If you were to look at Monmouth’s history of tuition increases versus many of our colleges in the state of New Jersey or around the country, Monmouth has taken the approach of modest tuition increases,” said Claire Alasio, Associate Vice President of Enrollment Management and Director of Financial Aid. “I think that there are other institutions out there that aren’t as responsible about their tuition increases. If I had to infer what President Obama was saying, I don’t think they are saying institutions shouldn’t increase tuition. I think they’re saying institutions should do it in a reasonable and responsible way.”

Tuition rises every year in order to maintain rising costs of facilities on campus and to meet the expectations of students and their families, such as maintaining small class sizes, limiting the number of adjunct faculty, providing wireless computer access and making cable television available in the residence halls, according to William Craig, Vice President for Finance.

“We have been working to keep costs down for more than a decade,” Craig said. “We have one of the lowest tuition and fee costs of the private colleges and universities in New Jersey. Over the last 10 years, the average annual tuition fees cost among these private institutions has risen by over $3,800 more than tuition and fees at the University. Accomplishing this has taken concerted efforts by the entire University community to be prudent in making spending decisions and carefully choosing the priorities that can be funded.”

Read more ...

Psychology Department Hosted 55th Semi-Annual Research Conference

default article imageThe psychology department proudly hosted its 55th semi-annual research conference, co-coordinated by Dr. Natalie Ciarocco and Dr. Janice Stapley, on Saturday, December 10, 2011, in Bey Hall. Attendees, which included both field experience and senior thesis students, their parents, family, and friends, as well as the psychology department faculty, were treated to a full day of poster and paper presentations.  The presentations were the culmination of students’ senior thesis projects as well as students’ field experiences in the fall 2011 semester.  Field experiences included students working with individual faculty members, as well as the students in Dr. Doris Hiatt’s PY 410 Field Experience course.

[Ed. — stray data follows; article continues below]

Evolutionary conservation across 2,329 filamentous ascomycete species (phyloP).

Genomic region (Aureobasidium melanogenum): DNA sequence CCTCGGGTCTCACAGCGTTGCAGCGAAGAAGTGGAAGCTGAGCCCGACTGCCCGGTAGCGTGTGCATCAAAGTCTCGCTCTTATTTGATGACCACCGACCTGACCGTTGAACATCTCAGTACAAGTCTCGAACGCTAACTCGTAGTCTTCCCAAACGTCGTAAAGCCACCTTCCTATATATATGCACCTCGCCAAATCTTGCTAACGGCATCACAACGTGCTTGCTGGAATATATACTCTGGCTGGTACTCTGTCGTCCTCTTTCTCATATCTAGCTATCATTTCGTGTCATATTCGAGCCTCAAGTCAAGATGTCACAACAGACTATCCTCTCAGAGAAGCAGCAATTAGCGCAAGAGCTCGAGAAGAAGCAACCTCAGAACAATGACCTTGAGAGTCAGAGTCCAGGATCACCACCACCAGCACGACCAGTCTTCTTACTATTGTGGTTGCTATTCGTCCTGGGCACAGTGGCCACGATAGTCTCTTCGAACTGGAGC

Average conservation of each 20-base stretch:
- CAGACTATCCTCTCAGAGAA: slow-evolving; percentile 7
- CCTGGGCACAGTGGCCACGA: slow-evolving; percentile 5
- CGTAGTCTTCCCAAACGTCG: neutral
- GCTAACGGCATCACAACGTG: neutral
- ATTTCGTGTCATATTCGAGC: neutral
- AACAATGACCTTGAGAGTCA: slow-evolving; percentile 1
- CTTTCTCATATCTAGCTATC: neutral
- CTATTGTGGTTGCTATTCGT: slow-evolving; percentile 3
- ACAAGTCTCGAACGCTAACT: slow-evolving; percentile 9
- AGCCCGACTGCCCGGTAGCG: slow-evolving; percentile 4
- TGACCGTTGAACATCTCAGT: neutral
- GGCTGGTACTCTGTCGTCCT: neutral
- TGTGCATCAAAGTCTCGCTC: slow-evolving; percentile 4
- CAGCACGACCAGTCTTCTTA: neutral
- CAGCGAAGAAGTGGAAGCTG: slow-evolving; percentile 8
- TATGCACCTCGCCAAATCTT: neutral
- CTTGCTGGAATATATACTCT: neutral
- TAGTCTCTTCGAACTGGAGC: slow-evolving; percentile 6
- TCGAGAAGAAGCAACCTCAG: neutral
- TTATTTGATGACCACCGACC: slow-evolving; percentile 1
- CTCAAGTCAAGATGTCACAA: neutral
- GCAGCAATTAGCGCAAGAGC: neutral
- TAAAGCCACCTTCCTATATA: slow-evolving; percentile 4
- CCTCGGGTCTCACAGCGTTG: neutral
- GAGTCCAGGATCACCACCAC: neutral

The day began with opening remarks from the department chair, Dr. Janice Stapley.  Dr. Stanton Green, Dean of the School of Humanities and Social Sciences, also offered remarks that both congratulated and encouraged the day’s presenters.  The attendees were also greeted by Miranda Bobrowski, the president of Psi Chi, the International Honor Society in Psychology. 

Throughout the day, nine paper presentations and 31 poster presentations displayed the results of each student’s original senior thesis project.  Projects, under the guidance of faculty supervisors, were seen through from idea conception to data collection and the display of the results at the conference.  Drs. Demarest, Dinella, Holmes, Lewandowski, and Stapley all served as thesis supervisors this semester.      

This year’s recipient of the best paper presentation was Jacqueline Abate, for her paper entitled, “Evaluating Relationship Partners: The Mere Ownership Effect in Romantic Relationships.”  The best poster presentation award was shared by Kristen Kohm for her poster, “The Influence of Strength of Attachment on Preschoolers’ Self-Regulation” and Chelsea Thomson for her poster, “Who Studies Abroad?: A Look at Birth Order, Personality, and Willingness to Leave Home.”  The best applied psychology poster award went to Juliana Pierce, who worked with Dr. Hatchard’s organization, Making Daughters Safe Again.

Read more ...

University Members Comment on SOPA Act

Internet Censorship Act Garners University Responses

default article imageAttempts to control copyright infringement and distribution is nothing new. The Digital Millennium Copyright Act of 1998 criminalized services, with the purpose of circumventing measures that control access to copyrighted works.

This act had exceptions towards materials used for educational purposes; it also stated limitations on the liability of online service providers for copyright infringement when engaging in certain types of activities, according to the US Copyright Summary. Recently, however, governments have become stricter and this past year introduced several new acts in this area.